Deer on the increase.

A clump of deer droppings.

A clump of deer droppings.

Three species of deer occur in the Strathbogies – Sambar (Cervus unicolor), Red Deer (Cervus elaphus) and Fallow (Dama dama), as far as I know. Evidence of deer (droppings, wallows, tracks, rubbing trees) is very common in forested areas (State Forest and pine plantations) and the last few good years may have seen them breed up even more.

We rarely see deer in the vicinity of our property on Boundary Hill, perhaps four or five sightings in the last 10 years (one Red Deer, the rest Sambar). My guess is they are usually passing through, as their preferred habitat of gullies, wetlands and dense thickets is not extensive on Boundary Hill. But the other day, around 6 pm, I drove into our drive way to find a large Fallow Deer at the gate post. It’s the first time I’ve seen this species anywhere near Boundary Hill. After being initially startled, it trotted further into our garden, before turning around and running full speed back toward the gate,  jumped the fence and disappeared into the vineyard below the road.

Deer droppings in the forest.

Deer droppings in the forest.

A few days later I found these droppings (pictured) up in the forest, though I can’t say which species they are from. Perhaps there are more deer on our hill than I’d realized.

Fallow Deer, from ozanimals.com

Red Deer, from informedfarmers.com

Sambar Deer, stag, from arrozinc.com

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4 Responses to Deer on the increase.

  1. It turns out these particular Fallow Deer didn’t have to come very far to get to our bush. Our neighbours didn’t know what to do with their small herd of deer when they were moving house, so they just opened the paddock gate. The animals were only had a few hundred meters from our bush and our orchard! Some people.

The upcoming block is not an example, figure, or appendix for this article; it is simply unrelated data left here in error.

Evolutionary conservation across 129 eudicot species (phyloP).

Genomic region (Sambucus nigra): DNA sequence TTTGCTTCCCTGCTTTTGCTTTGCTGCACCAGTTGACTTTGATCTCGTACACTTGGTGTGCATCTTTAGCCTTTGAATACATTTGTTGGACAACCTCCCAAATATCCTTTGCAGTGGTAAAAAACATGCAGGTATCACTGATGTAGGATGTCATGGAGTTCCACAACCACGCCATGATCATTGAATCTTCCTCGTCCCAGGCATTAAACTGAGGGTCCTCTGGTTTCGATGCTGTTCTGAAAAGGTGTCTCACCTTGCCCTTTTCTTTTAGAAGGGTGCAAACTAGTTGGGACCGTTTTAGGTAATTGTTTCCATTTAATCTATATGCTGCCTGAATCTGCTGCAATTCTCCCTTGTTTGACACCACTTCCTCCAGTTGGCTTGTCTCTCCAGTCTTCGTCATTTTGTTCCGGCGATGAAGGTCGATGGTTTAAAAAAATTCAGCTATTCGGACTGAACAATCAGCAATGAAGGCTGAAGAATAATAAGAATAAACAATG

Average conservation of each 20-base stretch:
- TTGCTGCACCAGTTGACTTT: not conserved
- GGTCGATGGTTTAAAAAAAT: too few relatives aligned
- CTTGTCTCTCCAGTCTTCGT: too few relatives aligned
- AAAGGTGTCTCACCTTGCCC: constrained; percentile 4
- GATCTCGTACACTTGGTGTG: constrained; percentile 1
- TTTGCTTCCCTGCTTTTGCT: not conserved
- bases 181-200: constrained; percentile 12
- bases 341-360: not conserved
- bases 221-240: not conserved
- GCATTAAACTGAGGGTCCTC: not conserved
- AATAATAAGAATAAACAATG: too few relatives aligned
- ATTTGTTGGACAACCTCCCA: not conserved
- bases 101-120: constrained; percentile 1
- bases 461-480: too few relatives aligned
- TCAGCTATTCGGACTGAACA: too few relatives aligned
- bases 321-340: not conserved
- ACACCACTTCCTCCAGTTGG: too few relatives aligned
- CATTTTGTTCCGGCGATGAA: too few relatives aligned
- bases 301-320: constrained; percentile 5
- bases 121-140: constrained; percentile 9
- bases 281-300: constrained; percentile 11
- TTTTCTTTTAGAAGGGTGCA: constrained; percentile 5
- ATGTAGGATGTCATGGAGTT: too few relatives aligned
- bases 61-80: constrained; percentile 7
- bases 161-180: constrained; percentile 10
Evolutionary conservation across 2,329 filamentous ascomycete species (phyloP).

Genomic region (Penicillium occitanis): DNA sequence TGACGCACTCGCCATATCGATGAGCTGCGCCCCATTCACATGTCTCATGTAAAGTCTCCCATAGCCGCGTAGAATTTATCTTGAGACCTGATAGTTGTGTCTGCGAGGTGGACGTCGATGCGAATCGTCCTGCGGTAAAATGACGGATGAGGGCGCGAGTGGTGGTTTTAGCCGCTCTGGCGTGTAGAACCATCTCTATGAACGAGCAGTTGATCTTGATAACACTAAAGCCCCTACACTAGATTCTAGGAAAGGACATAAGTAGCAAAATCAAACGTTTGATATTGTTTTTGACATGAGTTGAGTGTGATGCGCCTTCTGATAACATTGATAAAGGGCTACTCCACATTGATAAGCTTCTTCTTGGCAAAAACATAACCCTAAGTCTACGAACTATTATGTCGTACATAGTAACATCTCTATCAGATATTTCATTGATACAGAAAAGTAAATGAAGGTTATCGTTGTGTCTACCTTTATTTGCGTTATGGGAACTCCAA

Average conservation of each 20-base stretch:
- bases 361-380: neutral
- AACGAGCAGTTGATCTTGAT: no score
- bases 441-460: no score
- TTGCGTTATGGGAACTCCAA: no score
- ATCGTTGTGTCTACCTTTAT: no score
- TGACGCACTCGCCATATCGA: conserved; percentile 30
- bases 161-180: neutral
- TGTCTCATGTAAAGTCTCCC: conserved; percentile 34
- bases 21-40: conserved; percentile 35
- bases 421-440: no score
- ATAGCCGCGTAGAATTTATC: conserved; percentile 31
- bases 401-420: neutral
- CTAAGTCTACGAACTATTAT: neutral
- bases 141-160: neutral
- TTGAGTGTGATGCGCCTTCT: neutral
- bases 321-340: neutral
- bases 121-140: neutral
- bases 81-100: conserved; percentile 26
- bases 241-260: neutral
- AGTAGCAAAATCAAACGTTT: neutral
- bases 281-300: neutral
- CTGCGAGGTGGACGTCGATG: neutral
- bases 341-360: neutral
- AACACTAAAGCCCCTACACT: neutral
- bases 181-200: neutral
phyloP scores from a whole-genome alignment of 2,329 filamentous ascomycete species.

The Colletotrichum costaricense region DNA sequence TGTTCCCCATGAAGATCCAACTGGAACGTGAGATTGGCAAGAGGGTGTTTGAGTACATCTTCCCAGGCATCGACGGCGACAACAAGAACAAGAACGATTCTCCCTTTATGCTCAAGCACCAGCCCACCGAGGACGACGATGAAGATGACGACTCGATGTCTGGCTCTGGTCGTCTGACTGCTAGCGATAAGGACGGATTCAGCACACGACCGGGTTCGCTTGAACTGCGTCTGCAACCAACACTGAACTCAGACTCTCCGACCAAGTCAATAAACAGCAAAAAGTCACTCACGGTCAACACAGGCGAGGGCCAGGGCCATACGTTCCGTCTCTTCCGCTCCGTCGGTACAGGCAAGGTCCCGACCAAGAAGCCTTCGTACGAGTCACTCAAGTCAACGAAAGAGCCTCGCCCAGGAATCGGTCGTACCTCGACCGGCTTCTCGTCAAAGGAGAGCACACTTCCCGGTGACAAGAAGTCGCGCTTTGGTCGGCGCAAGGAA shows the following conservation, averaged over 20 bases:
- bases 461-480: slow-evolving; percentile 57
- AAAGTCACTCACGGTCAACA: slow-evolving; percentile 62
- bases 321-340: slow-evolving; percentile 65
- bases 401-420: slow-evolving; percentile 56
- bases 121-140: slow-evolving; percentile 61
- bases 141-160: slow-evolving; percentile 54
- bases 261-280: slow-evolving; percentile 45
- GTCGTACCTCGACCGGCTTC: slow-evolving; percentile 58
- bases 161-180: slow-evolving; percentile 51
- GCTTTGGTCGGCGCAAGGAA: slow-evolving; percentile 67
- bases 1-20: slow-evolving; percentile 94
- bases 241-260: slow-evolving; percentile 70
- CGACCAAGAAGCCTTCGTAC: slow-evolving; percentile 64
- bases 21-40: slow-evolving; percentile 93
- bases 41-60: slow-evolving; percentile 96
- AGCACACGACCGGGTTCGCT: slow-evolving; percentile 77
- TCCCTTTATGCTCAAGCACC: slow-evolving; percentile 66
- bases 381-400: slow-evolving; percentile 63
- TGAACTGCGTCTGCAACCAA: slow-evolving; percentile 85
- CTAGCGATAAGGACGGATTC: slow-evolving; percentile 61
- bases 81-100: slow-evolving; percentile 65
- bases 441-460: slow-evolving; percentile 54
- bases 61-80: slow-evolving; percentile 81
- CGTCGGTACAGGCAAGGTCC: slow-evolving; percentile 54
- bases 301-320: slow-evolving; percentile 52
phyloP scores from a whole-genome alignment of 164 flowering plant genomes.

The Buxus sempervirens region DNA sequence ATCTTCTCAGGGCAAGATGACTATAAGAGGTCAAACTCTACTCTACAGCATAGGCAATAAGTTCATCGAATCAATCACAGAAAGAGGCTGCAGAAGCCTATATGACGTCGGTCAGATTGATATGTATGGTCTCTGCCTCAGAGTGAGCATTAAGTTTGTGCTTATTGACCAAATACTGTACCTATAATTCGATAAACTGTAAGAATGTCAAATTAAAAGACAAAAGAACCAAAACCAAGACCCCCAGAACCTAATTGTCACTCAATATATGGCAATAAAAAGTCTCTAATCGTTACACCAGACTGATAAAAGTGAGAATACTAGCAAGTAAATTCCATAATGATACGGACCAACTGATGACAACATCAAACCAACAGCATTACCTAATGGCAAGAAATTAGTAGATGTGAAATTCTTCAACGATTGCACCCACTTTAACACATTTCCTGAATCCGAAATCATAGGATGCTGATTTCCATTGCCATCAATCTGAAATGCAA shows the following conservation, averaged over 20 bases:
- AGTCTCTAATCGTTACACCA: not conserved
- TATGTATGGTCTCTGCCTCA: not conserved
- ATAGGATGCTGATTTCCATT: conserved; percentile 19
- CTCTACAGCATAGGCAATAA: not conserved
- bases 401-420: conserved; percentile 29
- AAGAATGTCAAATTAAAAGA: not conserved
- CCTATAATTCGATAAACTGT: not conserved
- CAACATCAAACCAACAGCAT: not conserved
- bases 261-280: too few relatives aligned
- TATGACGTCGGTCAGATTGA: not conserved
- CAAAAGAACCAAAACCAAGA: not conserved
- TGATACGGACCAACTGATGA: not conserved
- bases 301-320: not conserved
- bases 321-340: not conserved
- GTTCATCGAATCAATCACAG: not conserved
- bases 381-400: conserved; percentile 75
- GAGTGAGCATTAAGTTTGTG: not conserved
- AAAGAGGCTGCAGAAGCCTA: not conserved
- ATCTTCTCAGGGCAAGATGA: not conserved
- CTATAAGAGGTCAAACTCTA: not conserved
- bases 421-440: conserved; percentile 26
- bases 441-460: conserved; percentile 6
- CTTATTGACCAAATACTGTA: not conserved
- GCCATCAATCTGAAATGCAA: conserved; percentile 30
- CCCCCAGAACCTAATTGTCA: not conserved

2. Russell Edwards says:

    Gday – just thought you might want to know those are not deer pellets. Have a look on google images for sambar pellets, fallow pellets, red deer pellets – they are more uniform in shape than in the pic, with a distinctive shape, and they don’t clump together. The clump in the pic looks like it could be feral pig poo?

    Either way, consider yourself lucky – an opportunity to turn an environmental problem into a source of high-quality free-range food!

  3. Thanks Russell. You’re right about the droppings not being typical of deer, but I can assure you that’s what they were. There were other droppings nearby that were the more typical pellet shape – I should have included those in the post. All herbivore pellets vary in size, shape etc, depending on what the animal has been eating. The drier the feed, the drier and more discrete the pellets. But if the feed is juicy, then pellets can vary quite a lot in shape, consistency and clumped-ness. And the culprits (Fallow Deer) were regulars in that part of the forest; plenty of tracks, hair on fence wire and a favorite camp-site under an oak tree nearby. You’re spot on about the free-range food. It was delicious!!

  4. Hi there,
    I’m sending this enquiry from New Zealand, where I’m tracking down images to use on a proposed website. The non-profit website, which will be called Pest Detective, is being developed as a non-commercial resource by the National Pest Control Agencies (http://www.npca.org.nz/ ) here in New Zealand where, as in Australia, a number of introduced animals have naturalised and are regarded as pests due to the threats they pose to our native biodiversity or to productive land uses. The website is to help people here identify the presence of pests from the animal sign in the field.

    We would like permission to use the top image on your ‘Deer on the Increase’ post of Feb 1, 2013 showing ‘A clump of deer droppings’. If you are happy for us to use it, let us know what copyright acknowledgement you require and, if possible, would you be able to send a higher resolution copy as our website image spec is 500 x 500 pixels.

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